We always knew that the lipstick, the food, the made-up uniforms were there to distract you from the obvious fact that you are hurtling through the air at several hundred miles per hour. Even the laws of aerodynamics seem to have cooperated in the sham. Bernoulli’s very elegant principle was supposed to account for the miracle of mechanised flight. The truth, it turns out, is much messier. The...
Einmal Ist Keinmal
Boasting about sales figures and large print-runs on book jackets is a vulgar practice reserved to airport blockbusters; but it is perfectly respectable for even the most “literary” of books to boast about the number of languages into which it has been translated. As if to say, “It’s so good, it addresses such universal concerns, that it works in nineteen languages!” The literary...
Packing My Library
I am packing my library. Tomorrow morning, these books will be packed inside ten cardboard boxes, loaded onto a van, and shipped to another country. Were it not for these several hundred books, the question of moving would be trivial: a couple of suitcases would carry all my clothes, and everything else I possess would happily fit into a large box. The rest—all the other things that are...
Cory Doctorow is fond of quoting Gardner Dozois about predicting the social consequences of technology. It is one thing to predict the automobile, but quite another to predict drive-in movies and their explosive effect on teenage sexuality. And another thing still to predict that the licensing and identification requirements of the automobile would give birth to the database nation. The...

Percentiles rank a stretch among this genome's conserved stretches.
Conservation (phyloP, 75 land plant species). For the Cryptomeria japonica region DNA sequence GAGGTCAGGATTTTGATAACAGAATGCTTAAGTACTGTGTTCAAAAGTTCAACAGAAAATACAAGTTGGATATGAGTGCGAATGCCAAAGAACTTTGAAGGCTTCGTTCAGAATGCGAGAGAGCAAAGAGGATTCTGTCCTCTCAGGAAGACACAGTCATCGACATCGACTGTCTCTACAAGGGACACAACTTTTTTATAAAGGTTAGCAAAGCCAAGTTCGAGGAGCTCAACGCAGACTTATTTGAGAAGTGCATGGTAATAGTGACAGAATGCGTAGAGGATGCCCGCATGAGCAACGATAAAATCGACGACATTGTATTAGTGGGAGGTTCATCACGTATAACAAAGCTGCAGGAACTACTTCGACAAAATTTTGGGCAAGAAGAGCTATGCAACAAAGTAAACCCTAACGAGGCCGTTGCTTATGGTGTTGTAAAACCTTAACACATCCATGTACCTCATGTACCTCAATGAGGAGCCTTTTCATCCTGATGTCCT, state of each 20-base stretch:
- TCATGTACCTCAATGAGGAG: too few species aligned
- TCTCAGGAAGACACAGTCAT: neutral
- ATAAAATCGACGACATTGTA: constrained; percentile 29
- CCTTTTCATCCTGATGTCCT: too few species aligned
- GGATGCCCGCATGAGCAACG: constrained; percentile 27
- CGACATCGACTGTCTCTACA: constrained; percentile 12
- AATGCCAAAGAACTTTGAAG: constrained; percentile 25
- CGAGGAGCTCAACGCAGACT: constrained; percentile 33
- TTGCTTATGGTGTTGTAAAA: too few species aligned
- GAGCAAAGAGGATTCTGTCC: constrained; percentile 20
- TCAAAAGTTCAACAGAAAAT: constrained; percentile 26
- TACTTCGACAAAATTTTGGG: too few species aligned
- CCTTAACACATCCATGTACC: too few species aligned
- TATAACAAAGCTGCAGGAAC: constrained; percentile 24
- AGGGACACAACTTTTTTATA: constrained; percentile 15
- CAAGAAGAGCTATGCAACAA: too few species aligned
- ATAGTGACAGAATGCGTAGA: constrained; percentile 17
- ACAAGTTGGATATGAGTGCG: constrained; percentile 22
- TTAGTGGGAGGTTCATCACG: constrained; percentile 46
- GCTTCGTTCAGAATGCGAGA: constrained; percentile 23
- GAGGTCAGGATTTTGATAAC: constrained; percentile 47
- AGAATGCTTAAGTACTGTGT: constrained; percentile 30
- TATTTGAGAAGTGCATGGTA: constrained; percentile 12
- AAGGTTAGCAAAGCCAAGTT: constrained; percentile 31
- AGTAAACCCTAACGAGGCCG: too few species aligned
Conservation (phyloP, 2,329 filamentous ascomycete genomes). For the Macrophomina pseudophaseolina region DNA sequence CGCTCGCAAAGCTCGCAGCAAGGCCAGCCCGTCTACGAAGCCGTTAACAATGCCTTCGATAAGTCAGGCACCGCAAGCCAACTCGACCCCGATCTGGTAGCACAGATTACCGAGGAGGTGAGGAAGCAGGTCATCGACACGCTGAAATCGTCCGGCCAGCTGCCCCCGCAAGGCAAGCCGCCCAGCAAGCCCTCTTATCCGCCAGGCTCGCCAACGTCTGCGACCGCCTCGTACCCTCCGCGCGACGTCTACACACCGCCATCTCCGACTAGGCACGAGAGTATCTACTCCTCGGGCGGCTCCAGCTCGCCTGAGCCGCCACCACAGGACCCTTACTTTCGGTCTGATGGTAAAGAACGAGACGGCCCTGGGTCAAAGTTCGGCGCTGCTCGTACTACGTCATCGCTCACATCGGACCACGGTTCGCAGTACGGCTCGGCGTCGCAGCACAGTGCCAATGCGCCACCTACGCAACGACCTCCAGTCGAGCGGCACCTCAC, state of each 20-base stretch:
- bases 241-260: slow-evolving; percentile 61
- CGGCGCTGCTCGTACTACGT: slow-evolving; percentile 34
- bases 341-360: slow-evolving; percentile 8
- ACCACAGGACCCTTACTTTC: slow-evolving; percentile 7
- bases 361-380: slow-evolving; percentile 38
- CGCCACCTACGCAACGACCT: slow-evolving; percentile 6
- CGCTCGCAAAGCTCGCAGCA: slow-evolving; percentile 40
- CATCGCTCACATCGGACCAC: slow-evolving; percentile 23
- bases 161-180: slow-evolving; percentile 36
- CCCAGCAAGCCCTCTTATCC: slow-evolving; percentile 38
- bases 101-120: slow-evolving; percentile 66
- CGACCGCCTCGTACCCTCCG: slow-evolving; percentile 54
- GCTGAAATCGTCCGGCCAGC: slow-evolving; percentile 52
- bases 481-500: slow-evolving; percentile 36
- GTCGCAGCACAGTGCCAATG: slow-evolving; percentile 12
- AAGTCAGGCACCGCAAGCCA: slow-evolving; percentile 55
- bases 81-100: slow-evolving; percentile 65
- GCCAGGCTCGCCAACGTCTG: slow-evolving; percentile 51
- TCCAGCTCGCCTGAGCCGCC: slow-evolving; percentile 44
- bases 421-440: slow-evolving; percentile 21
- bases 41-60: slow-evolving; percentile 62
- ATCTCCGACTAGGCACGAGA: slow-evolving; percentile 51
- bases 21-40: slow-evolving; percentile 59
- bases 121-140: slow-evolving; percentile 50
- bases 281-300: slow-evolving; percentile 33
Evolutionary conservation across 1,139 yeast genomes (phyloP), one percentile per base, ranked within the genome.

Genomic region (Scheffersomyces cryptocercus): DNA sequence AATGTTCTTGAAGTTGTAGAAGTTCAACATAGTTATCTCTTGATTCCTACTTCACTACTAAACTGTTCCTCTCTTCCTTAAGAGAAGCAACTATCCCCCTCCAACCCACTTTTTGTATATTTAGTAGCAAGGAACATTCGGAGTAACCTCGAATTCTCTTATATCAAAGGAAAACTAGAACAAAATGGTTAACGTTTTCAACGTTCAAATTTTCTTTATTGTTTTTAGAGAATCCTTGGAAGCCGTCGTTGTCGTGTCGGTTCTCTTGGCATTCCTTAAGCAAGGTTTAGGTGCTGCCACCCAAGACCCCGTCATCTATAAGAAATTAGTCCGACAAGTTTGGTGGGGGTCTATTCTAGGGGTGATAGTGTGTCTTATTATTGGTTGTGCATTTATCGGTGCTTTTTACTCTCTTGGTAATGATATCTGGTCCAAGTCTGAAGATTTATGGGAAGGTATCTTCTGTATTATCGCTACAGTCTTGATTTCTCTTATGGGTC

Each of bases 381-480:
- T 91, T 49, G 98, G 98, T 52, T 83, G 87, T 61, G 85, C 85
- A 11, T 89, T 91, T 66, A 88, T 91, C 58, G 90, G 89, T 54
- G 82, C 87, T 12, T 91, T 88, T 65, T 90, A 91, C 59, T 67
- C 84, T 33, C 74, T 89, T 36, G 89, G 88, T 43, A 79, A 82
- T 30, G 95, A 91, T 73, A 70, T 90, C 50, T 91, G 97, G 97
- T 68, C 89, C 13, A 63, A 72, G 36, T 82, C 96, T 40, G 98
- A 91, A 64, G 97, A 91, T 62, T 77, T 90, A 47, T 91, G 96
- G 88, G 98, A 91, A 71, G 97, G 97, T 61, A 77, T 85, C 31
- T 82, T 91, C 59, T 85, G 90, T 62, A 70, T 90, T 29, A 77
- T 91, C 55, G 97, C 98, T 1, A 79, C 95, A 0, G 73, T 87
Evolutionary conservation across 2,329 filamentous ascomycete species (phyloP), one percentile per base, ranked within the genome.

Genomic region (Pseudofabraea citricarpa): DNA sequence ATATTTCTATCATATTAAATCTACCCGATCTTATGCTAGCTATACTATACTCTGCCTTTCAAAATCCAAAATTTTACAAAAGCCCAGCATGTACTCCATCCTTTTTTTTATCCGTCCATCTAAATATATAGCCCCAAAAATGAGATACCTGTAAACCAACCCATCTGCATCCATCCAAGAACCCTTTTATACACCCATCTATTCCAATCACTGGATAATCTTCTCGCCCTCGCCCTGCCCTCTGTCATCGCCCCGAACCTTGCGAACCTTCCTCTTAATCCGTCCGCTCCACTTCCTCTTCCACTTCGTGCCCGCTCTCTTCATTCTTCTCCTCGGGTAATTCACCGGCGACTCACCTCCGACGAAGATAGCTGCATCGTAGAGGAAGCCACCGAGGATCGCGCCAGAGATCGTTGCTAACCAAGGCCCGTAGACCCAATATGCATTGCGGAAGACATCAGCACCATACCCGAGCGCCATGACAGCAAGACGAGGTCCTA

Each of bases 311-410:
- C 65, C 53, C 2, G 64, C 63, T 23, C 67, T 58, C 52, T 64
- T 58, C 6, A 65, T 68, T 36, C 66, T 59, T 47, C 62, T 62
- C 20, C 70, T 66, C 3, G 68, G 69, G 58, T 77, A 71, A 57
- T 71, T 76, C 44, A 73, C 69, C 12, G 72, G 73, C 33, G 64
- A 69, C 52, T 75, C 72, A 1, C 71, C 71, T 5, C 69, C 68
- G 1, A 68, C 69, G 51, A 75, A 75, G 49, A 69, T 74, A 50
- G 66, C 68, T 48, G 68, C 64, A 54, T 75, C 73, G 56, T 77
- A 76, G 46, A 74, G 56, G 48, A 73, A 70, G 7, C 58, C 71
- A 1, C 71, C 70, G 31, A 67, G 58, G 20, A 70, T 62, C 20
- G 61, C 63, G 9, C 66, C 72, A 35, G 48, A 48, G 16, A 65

In 1962, Donald Knuth accepted a commission to write a book about compiler design. When he began to tackle his subject he realised that before he could write his book, a deeper analysis of the basic concepts of computer programming was required. He started writing what soon became a twelve volume book. Each volume was initially conceived as a chapter until he realised that he had miscalculated...
“Marguerite Yourcenar” was the pseudonym of Marguerite de Crayencour. “Yourcenar” is, of course, a near-anagram of “Crayencour”.
Nothing says, “We know what we’re doing” like an automated retrieval system such as the one at the Joe and Rika Mansueto Library in the University of Chicago. When a student wants to read a book, she orders the book online, then waits while a robotised crane swoops to the appropriate shelf and fetches a box containing several volumes, including the one the student requires. The box is delivered...
It is strange to be reminded now just how noisy was the writing process for most of the 20th Century. There was no question what impact your text had on the world—you could hear it. Each letter was hammered into the paper with a thud, each line celebrated by a little bell and a prolonged crunch as the carriage spring was reloaded. The decades rolled by and the reception of typed letters grew...
Considering how large the Wall looms over the Berlin of the imagination, especially for visitors, it is surprising to remember that the city has been without it for longer than it had it. The Berlin Wall as it lives in the imagination, with its vast concrete acreage, triple fencing, fakir beds, anti-vehicle trenches, dogs and guard posts was not completed until 1975. East and West are also more...
We never close
At HKW’s The Principle of the City tonight, Eve Blau was one of the speakers offering a reaction to Richard Sennet’s discussion . Sennett had referred to one of his central ideas, the Open City, and mentioned that he has become interested in open software, specifically Linux. Blau contrasted this form of open-ness with Umberto Eco’s idea of the open work. . Insofar as I’d ever thought about...